The bridge was authorized by Congress in 1991, but it took 10 years for the neighboring states to secure the $22-million in funding. Design work began in 1991, cost estimates were completed in 1993, and the environmental assessment was completed in 1994. Preliminary design work was finished in 1995, and the final design was unveiled in 1998. Bids were opened and contracts were let in April, 2000. Ground was broken for the bridge in July, 2000, and the bridge was dedicated on November 10, 2001. Since there was no bridge existing in this area, there were no roads leading to the river. As part of the project, 5.2 miles of new road was built on the South Dakota side, and 3.5 miles of new road was built on the Nebraska side of the Missouri River.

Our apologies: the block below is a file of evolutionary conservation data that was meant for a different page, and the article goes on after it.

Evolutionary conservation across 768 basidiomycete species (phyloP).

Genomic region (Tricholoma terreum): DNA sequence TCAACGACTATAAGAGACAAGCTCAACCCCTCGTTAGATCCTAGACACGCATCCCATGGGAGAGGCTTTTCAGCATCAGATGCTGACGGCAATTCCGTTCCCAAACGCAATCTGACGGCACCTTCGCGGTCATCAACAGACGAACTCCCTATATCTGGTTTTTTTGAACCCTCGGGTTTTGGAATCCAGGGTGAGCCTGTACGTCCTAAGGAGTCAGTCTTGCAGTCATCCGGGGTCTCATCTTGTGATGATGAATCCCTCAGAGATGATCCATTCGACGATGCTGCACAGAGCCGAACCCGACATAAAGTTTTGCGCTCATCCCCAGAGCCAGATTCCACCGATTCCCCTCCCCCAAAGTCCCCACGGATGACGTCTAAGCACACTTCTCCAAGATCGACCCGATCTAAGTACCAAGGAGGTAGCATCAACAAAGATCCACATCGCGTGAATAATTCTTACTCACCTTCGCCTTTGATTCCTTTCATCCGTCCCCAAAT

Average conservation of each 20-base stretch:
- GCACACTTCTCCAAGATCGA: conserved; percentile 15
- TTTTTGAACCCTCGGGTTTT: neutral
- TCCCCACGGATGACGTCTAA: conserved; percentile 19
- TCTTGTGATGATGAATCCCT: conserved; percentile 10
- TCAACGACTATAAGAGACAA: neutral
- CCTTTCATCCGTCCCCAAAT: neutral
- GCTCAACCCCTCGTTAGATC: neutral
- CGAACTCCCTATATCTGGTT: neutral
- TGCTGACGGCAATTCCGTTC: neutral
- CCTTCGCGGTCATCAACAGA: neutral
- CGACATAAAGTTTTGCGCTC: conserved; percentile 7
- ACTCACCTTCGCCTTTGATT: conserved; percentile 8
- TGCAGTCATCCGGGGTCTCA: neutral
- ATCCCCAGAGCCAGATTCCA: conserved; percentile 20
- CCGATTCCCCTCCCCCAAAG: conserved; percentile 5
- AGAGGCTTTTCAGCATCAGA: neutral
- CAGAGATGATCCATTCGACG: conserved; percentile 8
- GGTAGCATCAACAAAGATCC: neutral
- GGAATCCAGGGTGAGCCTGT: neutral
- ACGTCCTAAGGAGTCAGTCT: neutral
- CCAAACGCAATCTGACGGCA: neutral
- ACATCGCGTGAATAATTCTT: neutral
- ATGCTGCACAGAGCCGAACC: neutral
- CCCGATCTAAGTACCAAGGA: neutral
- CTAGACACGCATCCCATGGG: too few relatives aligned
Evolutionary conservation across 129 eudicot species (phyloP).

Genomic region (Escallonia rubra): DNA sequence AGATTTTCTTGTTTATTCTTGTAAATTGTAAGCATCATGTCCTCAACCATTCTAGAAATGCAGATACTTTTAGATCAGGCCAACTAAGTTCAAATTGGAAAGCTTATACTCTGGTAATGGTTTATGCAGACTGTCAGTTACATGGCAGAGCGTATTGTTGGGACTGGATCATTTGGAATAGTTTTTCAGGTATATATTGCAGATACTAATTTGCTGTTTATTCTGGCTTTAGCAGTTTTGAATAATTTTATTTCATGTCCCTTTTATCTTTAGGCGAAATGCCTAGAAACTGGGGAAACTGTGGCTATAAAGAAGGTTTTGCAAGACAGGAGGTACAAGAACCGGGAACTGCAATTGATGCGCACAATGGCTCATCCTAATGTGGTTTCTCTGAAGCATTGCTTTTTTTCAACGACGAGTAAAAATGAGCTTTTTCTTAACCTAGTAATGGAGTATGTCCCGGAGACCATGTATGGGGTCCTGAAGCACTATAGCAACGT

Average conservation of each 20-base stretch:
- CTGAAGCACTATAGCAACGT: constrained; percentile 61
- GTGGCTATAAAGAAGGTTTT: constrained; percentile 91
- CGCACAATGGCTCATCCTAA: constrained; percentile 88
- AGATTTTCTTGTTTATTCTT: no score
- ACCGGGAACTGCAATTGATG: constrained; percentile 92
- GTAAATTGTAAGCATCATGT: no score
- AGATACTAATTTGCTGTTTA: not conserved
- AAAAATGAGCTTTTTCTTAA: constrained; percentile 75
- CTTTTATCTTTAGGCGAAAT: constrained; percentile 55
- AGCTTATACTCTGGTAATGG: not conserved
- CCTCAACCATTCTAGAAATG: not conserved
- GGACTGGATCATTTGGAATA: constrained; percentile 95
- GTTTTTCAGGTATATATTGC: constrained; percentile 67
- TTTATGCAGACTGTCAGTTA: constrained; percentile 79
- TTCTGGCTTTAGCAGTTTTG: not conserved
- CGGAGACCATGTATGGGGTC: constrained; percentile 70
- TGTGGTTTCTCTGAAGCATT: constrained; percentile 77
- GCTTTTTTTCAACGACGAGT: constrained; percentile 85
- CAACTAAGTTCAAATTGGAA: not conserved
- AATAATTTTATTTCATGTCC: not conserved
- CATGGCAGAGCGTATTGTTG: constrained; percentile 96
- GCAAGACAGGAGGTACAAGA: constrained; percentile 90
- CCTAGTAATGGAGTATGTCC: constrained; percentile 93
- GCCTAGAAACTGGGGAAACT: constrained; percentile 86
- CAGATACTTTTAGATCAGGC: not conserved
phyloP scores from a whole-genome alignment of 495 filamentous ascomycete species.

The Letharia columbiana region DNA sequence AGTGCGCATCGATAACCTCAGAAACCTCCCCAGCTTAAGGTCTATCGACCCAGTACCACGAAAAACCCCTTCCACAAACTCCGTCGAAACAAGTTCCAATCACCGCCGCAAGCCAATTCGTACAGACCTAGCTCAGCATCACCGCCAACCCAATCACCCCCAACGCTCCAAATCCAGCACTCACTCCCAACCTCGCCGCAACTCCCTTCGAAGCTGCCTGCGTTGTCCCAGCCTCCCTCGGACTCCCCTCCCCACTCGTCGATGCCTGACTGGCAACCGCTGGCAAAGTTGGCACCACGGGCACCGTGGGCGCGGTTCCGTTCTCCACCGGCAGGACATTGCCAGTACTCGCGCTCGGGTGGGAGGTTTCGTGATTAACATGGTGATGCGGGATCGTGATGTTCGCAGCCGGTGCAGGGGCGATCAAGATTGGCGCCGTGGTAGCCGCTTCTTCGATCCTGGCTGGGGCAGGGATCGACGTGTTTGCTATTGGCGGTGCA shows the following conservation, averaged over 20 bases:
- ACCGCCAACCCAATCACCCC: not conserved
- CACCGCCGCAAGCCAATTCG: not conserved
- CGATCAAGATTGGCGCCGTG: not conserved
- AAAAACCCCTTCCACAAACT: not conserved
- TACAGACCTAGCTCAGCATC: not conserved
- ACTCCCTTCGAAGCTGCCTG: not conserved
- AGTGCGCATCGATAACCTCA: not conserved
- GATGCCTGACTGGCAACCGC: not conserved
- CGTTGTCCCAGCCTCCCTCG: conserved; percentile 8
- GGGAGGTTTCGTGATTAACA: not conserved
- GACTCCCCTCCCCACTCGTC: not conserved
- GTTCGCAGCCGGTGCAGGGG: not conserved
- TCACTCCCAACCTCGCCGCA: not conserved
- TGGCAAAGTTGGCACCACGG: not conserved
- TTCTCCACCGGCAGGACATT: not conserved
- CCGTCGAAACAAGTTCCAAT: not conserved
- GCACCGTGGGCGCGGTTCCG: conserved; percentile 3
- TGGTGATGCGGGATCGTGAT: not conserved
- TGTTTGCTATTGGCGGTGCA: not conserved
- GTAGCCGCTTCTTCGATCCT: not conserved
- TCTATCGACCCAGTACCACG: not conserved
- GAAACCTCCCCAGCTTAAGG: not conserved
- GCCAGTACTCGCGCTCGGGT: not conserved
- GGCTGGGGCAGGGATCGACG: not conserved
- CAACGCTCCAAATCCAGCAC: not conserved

There was a controversy over the project name after the bridge opened. The project used the name Newcastle-Vermillion Bridge. Some locals took that as a temporary name, and wanted a formal name given to the bridge once it was opened. Many suggested the name Lewis & Clark Bridge, but that name is already in use in South Dakota. Others call it the Vermillion-Newcastle Bridge because Vermillion is the closer of the two cities. The final word came from the state highway departments, and that is that the name Newcastle-Vermillion Bridge is the official name of the structure. I have also seen the name Mulberry Bend Bridge used in print due its location at Mulberry Bend in the Missouri River.